The wider global financial services and technology industries have a role to play too, and firms, entrepreneurs and venture capitalists need to ensure that they’re doing what they can to address the diversity gap. Research conducted in the 2019 Tech Track report showed that 10 out of the top 50 companies are run or founded by women, compared with 11 last year, and 10 in 20175. At Barclays, for example, in partnership with Anthemis, a FinTech investment firm, we’ve launched the Female Innovators Lab in the US through which we hope to address the gender funding disparity within the banking industry.
With their innovative and inclusive cultures, FinTechs are well placed to disrupt existing talent and recruitment models in order to attract and retain a more diverse talent set. Long may this continue.
1 UK FinTech – State of the Nation, April 2019
2 LinkedIn Top Startups 2019: The 25 hottest UK companies to work for now, September 2019
3 EY’s UK FinTech Census 2019
4 Female Start-up Founders Missing Out On Billions In Funding, British Business Bank, February 2019
Head of FinTech and PSPs Coverage
Lloyd’s of London back in the race
In response to rapidly evolving technology and changing market forces, Lloyd’s of London, one of the world’s most historic institutions is undertaking its biggest shake-up in decades.
As one of the pillars of the UK’s financial establishment, Lloyd’s of London has long been a beacon of excellence, working to high standards while delivering strong financial performance.
In order to maintain its reputation as a world-class insurance market and avoid losing ground to competitors, particularly in Bermuda and the US, CEO John Neal is taking bold steps to tackle vital issues around embracing new technologies and enhancing profitability.
In September, the business launched a series of transformational initiatives called Blueprint One in a bid to make Lloyd’s “the most advanced marketplace in the world”, and meet changing customer expectations.
Lloyd’s' commitment to the biggest structural, cultural and technical reforms it’s seen for a long time is good news for the UK market and welcomed by the industry.
In terms of the financial performance, a number of factors have been in play. Insurance rates across the sector have also been compressed, resulting in higher volumes of under-priced business being written over the last five years, alongside rising costs associated with an intensifying regulatory burden and general operations.
Profitability has also taken a hit due to the large numbers of catastrophic claims in 2017 and 2018. In its half-year reporting in September, Lloyd’s’ underwriting profits were just £100m compared to £500m in the same period last year.
The market’s technology is undeniably antiquated and it is over-reliant on paper-based systems. To reduce costs, it needs to embrace new digital technology that will enable it to write insurance more cost-effectively.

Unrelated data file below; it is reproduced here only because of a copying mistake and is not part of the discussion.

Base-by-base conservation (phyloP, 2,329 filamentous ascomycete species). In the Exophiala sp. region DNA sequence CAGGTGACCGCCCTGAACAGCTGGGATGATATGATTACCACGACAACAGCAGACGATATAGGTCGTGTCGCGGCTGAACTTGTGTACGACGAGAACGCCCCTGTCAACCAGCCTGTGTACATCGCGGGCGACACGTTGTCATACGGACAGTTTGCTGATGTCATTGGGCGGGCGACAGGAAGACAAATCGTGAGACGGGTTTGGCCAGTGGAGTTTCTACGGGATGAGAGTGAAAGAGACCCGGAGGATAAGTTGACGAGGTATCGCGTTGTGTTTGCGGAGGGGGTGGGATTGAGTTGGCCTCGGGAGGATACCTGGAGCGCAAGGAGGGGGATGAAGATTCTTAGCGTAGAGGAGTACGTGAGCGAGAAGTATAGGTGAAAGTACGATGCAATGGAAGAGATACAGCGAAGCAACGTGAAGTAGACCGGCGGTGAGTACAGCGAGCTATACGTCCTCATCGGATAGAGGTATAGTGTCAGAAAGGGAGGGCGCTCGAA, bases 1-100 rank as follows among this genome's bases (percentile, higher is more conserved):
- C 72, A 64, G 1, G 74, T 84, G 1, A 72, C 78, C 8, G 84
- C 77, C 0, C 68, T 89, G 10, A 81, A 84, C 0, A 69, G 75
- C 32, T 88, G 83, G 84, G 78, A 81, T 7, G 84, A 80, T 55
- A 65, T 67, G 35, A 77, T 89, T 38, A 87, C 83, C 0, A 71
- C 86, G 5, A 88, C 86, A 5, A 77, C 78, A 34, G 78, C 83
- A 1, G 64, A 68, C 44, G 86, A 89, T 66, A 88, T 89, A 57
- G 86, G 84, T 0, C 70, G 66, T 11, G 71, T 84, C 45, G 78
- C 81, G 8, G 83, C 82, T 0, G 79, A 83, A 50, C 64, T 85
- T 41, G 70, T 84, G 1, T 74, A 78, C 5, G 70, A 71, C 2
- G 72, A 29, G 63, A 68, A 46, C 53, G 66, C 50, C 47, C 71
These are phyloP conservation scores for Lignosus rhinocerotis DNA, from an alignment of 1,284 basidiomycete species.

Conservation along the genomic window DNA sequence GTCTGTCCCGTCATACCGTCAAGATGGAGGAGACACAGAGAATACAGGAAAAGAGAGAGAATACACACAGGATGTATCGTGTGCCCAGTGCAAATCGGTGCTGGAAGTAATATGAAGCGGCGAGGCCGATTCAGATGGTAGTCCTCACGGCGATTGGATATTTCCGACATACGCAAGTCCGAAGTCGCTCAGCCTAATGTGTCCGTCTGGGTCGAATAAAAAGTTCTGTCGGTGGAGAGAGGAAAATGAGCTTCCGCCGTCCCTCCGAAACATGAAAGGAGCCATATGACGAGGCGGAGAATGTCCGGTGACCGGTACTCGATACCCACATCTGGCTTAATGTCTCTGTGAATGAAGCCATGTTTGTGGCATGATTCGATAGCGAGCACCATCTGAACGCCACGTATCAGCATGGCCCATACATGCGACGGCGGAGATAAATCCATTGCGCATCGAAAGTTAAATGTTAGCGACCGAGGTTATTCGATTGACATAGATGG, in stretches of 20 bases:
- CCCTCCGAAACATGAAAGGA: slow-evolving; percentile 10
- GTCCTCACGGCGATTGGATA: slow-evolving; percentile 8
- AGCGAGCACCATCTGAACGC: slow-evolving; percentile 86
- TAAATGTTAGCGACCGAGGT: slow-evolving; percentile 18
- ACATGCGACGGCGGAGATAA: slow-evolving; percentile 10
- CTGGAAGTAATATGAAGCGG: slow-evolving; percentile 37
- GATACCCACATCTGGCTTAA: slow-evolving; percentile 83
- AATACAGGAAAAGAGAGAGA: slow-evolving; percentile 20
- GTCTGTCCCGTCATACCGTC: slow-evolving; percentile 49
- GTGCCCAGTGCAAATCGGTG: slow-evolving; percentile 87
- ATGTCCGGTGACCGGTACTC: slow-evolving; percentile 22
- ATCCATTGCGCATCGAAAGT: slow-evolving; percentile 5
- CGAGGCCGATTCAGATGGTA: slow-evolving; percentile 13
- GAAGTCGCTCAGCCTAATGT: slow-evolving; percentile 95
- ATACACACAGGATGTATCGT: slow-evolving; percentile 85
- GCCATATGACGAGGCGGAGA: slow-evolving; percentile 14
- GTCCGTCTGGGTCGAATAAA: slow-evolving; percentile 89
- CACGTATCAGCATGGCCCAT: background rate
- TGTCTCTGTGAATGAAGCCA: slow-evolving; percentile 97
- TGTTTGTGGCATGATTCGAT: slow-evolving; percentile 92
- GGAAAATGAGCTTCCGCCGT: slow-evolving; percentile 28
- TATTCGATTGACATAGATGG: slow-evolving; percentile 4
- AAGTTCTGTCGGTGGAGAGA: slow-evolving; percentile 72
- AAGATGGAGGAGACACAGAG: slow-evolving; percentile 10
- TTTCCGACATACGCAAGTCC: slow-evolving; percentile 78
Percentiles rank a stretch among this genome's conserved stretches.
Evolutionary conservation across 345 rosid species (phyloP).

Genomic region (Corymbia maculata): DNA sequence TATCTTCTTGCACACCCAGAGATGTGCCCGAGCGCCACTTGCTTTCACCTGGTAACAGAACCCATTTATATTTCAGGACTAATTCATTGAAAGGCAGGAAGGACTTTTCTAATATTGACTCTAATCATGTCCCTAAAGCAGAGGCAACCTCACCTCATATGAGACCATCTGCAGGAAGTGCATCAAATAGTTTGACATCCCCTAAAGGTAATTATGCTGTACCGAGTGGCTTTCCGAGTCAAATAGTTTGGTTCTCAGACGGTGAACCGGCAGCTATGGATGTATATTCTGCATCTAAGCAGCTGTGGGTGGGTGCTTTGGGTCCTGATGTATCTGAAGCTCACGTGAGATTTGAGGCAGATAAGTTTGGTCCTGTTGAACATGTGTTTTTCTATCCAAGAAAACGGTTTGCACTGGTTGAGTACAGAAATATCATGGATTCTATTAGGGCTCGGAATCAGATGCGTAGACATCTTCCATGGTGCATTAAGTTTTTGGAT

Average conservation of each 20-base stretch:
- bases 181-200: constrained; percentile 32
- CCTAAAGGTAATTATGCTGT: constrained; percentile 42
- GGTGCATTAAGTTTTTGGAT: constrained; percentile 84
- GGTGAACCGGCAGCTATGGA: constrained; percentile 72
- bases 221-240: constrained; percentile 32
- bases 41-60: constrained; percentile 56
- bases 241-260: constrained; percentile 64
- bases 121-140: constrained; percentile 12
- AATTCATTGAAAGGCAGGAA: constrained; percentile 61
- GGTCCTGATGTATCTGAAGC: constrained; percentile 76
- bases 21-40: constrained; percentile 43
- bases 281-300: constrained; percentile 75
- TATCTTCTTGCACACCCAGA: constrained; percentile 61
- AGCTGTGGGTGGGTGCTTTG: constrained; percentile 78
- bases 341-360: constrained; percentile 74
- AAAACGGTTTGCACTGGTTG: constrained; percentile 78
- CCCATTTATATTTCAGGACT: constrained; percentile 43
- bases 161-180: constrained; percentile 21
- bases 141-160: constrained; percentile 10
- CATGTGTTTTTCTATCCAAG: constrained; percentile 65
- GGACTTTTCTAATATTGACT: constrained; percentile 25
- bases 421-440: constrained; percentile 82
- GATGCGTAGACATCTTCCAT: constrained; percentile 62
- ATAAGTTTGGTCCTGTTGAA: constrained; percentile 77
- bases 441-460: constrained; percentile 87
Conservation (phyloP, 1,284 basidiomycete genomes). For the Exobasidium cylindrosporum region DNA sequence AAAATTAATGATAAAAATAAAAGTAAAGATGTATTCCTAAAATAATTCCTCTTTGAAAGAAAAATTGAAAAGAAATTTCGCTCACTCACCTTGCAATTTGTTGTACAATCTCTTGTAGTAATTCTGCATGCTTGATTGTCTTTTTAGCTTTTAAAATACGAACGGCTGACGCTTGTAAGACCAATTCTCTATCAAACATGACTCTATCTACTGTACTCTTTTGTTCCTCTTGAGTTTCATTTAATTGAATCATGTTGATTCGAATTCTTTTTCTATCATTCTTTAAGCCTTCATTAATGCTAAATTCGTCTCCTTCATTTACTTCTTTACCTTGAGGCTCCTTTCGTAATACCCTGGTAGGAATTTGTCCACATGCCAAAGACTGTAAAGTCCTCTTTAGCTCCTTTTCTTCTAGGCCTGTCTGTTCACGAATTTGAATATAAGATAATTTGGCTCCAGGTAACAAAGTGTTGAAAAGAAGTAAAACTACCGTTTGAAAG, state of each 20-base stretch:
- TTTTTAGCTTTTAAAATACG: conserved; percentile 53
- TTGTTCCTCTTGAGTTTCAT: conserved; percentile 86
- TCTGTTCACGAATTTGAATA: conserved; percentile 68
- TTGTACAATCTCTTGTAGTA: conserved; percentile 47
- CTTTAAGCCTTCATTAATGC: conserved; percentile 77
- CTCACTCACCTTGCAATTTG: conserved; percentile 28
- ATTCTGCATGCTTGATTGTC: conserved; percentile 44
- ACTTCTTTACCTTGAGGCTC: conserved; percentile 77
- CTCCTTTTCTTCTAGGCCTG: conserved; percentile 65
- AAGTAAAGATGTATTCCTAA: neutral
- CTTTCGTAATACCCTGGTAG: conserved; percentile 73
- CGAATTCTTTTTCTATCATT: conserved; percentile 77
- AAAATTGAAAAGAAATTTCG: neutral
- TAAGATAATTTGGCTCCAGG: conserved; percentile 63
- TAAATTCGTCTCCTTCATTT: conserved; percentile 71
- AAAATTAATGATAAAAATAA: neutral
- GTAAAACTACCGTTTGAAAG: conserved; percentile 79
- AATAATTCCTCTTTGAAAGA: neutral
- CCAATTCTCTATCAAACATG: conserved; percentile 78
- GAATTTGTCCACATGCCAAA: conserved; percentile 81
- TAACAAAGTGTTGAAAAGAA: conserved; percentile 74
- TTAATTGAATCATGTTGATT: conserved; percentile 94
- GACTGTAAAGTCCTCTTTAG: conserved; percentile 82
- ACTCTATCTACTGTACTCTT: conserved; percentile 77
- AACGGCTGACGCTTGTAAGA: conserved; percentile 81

Blueprint for the future
Lloyd’s has stated that its transition to a data-lead organisation could take up to three years, with the integrated solutions outlined in Blueprint One being phased from 2020.
A new complex-risks platform will be designed to make doing business easier by enabling the most difficult to cover risks to be placed and bought digitally, using standardised data and allow brokers and underwriters to negotiate digitally.
A new electronic Lloyd’s Risk Exchange will allow less complex risk to be placed in minutes at a fraction of today’s costs, while a capital platform designed to make it easier for investors to navigate the market and help managing agents raise third-party funds, will simplify processes for providing funds at Lloyd’s. Additionally, a next-generation claims service will improve the customer experience and speed up claims payments.
To make it easier for innovators to bring new products and business to the market, an off-site syndicate-in-a-box system is to be introduced from January 2020, and there will be a new services ‘hub’ to help market participants develop new business and deliver high quality service to clients.
The corporation itself will take a bigger role going forward, driving and delivering the future development of Lloyd’s marketplace. This includes setting and overseeing a broader range of standards than those already imposed on market participants, and having greater oversight of technology and data.
Lloyd’s says its members are already showing greater discipline in the policies they are underwriting. Volumes are down by 6.5%, and there’s been a 3.9% average increase in written premiums since the modernisation programme was launched.
At Barclays we have a strong investment banking relationship with the market, as well as providing many syndicates with operational banking support.